While we scrimp and sacrifice and pay our taxes to ostensibly fund critical services like public safety, health and education; politicians line up to spend it on flashy ads designed to help them get more votes.
'Twas the night before Christmas, and all through B.C. The pipeline wars were stirring, even over LNG
If these expenses are an example of presidents acting frugally in the face of funding shortfalls, taxpayers should be very concerned.
Not to sound like the grumpy parents of two love-struck teenagers, but there is a whole lot more to consider before taxpayers give their approval to such a wedding.
Instead of focusing on ways to con the taxpayer into handing more money over via dodgy claims and ballot questions, TransLink apologists should focus on addressing executive pay, delivering projects like Compass Card as promised, and curbing waste.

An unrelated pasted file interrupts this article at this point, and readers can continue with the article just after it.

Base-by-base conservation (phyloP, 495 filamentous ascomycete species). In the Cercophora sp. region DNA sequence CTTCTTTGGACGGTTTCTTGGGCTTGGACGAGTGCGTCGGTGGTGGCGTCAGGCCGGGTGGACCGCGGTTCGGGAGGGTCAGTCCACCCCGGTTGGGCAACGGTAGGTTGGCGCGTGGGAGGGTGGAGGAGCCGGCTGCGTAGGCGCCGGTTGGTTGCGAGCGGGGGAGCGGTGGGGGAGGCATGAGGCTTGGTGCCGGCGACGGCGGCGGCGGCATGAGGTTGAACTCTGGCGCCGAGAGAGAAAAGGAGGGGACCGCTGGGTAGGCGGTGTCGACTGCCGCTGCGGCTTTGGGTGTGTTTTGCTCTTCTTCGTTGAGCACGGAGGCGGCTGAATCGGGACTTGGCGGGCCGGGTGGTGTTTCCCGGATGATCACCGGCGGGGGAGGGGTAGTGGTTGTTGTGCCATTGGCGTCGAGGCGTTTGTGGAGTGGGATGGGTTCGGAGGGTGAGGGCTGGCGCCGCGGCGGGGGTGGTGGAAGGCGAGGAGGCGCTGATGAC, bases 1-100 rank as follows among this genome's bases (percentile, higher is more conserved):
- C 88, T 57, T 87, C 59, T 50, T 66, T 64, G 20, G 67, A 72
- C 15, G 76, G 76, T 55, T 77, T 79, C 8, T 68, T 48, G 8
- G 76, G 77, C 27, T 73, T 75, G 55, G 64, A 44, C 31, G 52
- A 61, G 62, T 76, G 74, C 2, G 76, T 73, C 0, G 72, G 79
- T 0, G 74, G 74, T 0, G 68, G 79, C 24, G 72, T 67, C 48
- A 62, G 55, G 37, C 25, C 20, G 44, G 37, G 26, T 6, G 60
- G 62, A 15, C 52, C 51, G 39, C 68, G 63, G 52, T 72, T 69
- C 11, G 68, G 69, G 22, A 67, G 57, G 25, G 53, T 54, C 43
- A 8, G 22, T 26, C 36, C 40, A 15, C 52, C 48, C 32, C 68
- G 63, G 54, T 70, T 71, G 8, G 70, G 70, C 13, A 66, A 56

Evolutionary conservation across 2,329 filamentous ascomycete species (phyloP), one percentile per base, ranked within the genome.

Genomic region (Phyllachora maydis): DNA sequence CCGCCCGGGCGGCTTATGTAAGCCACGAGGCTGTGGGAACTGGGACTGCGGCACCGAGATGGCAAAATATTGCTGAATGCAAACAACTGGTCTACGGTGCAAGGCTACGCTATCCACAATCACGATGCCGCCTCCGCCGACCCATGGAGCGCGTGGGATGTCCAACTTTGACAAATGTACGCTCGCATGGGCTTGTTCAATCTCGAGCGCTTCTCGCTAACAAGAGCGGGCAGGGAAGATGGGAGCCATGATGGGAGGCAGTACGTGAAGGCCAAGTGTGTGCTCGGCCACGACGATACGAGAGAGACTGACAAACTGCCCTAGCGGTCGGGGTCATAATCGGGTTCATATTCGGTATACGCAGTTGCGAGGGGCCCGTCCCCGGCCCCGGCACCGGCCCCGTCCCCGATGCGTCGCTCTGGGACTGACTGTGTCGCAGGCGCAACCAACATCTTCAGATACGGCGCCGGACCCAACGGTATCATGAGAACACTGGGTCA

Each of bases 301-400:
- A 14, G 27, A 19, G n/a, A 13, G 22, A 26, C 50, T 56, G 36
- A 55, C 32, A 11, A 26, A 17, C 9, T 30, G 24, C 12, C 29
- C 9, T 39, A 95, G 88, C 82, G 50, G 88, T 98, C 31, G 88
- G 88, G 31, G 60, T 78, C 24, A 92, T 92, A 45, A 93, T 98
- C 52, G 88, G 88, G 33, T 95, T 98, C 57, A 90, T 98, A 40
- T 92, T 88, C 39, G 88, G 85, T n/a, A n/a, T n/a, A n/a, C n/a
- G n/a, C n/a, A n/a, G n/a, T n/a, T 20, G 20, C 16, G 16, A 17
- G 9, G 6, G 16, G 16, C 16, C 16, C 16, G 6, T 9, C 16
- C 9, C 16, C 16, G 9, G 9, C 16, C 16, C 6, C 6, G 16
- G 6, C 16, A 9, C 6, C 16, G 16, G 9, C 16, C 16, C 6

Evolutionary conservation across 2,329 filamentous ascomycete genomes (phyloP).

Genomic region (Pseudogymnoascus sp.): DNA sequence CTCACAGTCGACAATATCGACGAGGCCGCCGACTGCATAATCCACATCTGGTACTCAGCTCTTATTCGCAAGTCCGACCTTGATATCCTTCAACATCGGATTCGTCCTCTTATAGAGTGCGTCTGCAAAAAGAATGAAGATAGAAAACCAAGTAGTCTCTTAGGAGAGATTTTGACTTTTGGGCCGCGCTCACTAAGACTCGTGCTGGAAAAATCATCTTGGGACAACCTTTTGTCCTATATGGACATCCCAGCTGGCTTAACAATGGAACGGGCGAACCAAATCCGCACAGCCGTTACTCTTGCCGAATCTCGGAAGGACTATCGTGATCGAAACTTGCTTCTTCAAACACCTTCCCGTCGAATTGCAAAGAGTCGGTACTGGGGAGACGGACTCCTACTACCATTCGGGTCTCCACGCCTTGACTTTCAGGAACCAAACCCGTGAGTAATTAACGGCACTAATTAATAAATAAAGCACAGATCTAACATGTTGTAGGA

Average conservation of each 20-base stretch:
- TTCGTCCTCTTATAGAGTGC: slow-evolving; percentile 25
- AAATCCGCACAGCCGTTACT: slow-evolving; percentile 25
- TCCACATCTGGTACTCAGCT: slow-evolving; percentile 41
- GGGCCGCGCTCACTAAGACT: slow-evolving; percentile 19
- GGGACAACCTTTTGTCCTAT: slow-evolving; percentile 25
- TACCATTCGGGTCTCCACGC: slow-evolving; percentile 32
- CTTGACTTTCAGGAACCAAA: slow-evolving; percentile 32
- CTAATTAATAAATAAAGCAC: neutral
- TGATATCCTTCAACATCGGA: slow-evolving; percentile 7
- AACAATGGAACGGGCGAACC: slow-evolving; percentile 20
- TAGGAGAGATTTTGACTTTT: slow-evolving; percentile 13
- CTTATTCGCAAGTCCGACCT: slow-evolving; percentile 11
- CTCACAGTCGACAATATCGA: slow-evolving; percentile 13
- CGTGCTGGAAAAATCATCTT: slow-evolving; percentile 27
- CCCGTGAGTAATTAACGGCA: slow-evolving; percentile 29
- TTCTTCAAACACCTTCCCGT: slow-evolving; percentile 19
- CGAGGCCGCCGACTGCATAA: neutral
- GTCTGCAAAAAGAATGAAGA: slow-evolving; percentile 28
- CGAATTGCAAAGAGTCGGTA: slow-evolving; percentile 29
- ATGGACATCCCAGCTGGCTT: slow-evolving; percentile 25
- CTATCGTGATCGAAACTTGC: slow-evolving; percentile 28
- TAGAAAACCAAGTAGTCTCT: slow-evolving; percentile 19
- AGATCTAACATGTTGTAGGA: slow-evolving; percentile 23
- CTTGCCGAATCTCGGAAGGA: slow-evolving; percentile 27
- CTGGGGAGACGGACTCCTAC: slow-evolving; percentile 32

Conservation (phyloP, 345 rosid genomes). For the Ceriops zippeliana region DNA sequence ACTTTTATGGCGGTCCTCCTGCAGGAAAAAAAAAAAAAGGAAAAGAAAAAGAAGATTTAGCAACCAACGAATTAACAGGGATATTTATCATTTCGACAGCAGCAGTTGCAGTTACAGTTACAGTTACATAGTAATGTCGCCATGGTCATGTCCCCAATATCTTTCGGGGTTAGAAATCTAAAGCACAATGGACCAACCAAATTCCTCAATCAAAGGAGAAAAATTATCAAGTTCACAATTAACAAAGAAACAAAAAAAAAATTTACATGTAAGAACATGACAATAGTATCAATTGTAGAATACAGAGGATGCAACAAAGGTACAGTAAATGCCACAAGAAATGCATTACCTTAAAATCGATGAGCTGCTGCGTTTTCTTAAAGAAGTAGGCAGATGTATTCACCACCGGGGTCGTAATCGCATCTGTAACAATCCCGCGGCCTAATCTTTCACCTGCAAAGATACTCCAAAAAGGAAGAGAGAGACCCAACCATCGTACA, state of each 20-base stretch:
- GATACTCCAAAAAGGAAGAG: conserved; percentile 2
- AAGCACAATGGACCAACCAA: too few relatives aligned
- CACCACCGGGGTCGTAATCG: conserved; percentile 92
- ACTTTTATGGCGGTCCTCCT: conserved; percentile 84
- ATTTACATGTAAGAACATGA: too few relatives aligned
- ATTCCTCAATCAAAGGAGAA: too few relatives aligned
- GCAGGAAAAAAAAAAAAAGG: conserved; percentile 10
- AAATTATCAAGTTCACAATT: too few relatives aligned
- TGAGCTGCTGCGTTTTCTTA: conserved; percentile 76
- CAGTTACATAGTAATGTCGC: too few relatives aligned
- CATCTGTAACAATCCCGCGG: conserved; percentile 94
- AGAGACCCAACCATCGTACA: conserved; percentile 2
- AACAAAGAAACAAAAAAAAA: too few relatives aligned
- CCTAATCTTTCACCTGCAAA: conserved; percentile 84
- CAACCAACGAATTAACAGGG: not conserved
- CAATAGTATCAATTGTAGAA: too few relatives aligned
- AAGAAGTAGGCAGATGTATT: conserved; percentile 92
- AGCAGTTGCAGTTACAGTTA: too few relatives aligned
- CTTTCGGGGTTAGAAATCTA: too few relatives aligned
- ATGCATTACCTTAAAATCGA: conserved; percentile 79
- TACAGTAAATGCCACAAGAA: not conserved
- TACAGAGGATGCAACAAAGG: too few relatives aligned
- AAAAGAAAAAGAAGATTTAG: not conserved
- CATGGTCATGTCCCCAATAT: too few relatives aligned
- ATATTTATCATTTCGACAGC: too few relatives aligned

If you're a Vancouver property taxpayer, a chill should be running down your spine.
You may not realize it, but you're drowning in debt. In fact, we all are.
An important travel advisory for provincial politicians headed to this week's Union of B.C. Municipalities (UBCM) conference in Whistler: keep a close eye on your government issued credit cards.
We had such high hopes.
Taxpayers deserve to know why these projects are going over budget, why they are failing, and precisely what government plans to do about it.